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Question: Is it permissible for a woman to stand in front of a crowd and publicly speak?I am aware that certain Islamic laws prohibit this because of a woman's awra. But our society is constantly evolving. Back in the day maybe it wasn't the most modest act for a woman to stand in front of many non-mahram men and address a speech because of their uncivilized behaviour. Today though especially in the West things have changed and without women being allowed to speak out they will be spoken for by the unfriendly media and Muslim male "fanatics" who are unwilling to adapt to the concept of ijtihad.
Answer:

It is not un-Islamic for women to speak in public in front of men; it was even done in the time of the Prophet, peace be upon him, as well as during the era of the pious caliphs. Instances like these abound in the sources: Women coming in front of men and asking the Prophet, peace be upon him, questions, often of intimate nature; women offering themselves in marriage and the companions looking at them carefully; women presenting women's issues and the Prophet listening carefully, and thus encouraging them.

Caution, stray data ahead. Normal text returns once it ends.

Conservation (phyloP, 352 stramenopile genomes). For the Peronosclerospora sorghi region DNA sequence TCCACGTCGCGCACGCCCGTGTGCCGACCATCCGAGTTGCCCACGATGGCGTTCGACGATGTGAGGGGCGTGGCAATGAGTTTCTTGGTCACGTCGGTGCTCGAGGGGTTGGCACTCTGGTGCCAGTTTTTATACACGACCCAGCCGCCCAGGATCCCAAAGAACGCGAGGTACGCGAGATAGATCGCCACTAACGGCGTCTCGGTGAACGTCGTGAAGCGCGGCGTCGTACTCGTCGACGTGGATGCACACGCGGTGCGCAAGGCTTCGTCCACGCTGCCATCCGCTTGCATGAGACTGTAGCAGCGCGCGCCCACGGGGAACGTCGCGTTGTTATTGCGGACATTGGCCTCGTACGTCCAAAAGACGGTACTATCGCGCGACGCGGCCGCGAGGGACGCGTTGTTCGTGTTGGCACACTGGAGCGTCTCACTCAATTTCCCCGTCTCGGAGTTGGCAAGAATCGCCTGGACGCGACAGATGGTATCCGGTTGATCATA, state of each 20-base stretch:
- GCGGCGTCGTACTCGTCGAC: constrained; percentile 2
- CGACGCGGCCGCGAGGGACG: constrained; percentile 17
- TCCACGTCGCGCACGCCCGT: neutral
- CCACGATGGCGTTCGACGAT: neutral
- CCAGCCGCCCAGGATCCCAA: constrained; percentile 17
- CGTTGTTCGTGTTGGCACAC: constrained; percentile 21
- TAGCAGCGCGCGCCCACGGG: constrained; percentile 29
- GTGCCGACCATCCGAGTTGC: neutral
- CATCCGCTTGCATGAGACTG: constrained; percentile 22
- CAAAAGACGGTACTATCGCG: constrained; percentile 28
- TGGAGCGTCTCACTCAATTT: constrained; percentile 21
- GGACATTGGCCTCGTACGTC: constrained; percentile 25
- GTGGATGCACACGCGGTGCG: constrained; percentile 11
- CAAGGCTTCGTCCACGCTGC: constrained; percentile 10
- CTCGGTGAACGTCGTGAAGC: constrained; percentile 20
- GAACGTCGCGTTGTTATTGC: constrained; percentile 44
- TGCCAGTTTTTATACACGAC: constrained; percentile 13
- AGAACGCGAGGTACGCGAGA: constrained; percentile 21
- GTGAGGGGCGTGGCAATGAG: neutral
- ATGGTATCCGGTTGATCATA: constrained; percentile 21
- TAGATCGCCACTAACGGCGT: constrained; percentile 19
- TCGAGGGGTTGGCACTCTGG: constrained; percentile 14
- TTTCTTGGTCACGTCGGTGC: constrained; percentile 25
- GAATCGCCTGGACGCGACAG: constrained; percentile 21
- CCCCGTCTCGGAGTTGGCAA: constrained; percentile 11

The Qur'an also assumes that men and women interact in public spaces; and therefore, what is required of both men and women is to lower their gazes while coming into direct contact. If appearing in public had been forbidden, Allah would have enforced strict segregation upon them.

Our sources tell us: A woman confronted Umar when he once contemplated putting a cap on the amount of mahr a man can offer his wife in marriage. Accordingly, Umar retracted his statement. Umar also appointed a woman as the superintendent of markets in Madinah. Hence she used to go around to enforce Islamic business ethics.

Our sources also tell us: Aishah, the Prophet's wife, addressed men on numerous occasions. Her speech was judged by many as even better than speeches of everyone except the Prophet's.

So women need not apologize for speaking in public as long as they, like men, conduct themselves Islamically. Islamic ethics, let us remember, applies to both genders. Let us keep in mind that the Qur'anic order for lowering gazes is first addressed to men, and only second to women. So it is ironic that some of us seem to think women need to be bridled more than men-- as if men have a monopoly on dictating ethics and morals.

 

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